Egalitarian motives in humans

Christopher T. Dawes, James H. Fowler, Tim Johnson, Richard McElreath, Oleg Smirnov

    Research output: Contribution to journalArticlepeer-review

    Abstract

    Participants in laboratory games are often willing to alter others' incomes at a cost to themselves, and this behaviour has the effect of promoting cooperation. What motivates this action is unclear: punishment and reward aimed at promoting cooperation cannot be distinguished from attempts to produce equality. To understand costly taking and costly giving, we create an experimental game that isolates egalitarian motives. The results show that subjects reduce and augment others' incomes, at a personal cost, even when there is no cooperative behaviour to be reinforced. Furthermore, the size and frequency of income alterations are strongly influenced by inequality. Emotions towards top earners become increasingly negative as inequality increases, and those who express these emotions spend more to reduce above-average earners' incomes and to increase below-average earners' incomes. The results suggest that egalitarian motives affect income-altering behaviours, and may therefore be an important factor underlying the evolution of strong reciprocity and, hence, cooperation in humans.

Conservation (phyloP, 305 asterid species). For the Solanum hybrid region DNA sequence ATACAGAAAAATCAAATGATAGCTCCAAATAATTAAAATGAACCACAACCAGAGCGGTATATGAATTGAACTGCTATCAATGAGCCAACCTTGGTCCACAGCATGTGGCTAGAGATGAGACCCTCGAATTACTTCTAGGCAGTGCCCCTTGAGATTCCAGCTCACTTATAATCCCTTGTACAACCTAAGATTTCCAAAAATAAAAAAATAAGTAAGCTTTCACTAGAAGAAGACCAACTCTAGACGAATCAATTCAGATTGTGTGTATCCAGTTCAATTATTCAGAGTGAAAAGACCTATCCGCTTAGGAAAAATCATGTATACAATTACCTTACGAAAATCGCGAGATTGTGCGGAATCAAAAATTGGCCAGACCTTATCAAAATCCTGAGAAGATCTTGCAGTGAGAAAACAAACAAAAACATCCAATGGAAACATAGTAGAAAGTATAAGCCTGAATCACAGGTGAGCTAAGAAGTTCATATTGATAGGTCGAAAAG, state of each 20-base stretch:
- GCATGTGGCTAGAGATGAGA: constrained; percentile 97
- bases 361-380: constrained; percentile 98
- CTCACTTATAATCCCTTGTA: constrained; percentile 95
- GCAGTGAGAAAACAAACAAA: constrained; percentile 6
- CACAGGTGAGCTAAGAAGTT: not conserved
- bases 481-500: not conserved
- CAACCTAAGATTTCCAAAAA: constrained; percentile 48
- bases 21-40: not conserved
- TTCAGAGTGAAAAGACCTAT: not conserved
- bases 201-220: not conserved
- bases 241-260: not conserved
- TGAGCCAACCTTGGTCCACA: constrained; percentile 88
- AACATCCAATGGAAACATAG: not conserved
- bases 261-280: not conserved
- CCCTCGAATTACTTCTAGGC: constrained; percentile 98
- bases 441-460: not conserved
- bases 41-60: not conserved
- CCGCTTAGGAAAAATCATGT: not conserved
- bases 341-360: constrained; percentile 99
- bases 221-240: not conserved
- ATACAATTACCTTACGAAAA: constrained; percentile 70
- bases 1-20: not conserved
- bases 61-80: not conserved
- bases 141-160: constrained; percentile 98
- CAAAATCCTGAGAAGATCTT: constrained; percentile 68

Original languageEnglish (US)
    Pages (from-to)794-796
    Number of pages3
    JournalNature
    Volume446
    Issue number7137
    DOIs
    StatePublished - Apr 12 2007

    ASJC Scopus subject areas

    • General

    Fingerprint Dive into the research topics of 'Egalitarian motives in humans'. Together they form a unique fingerprint.

    Cite this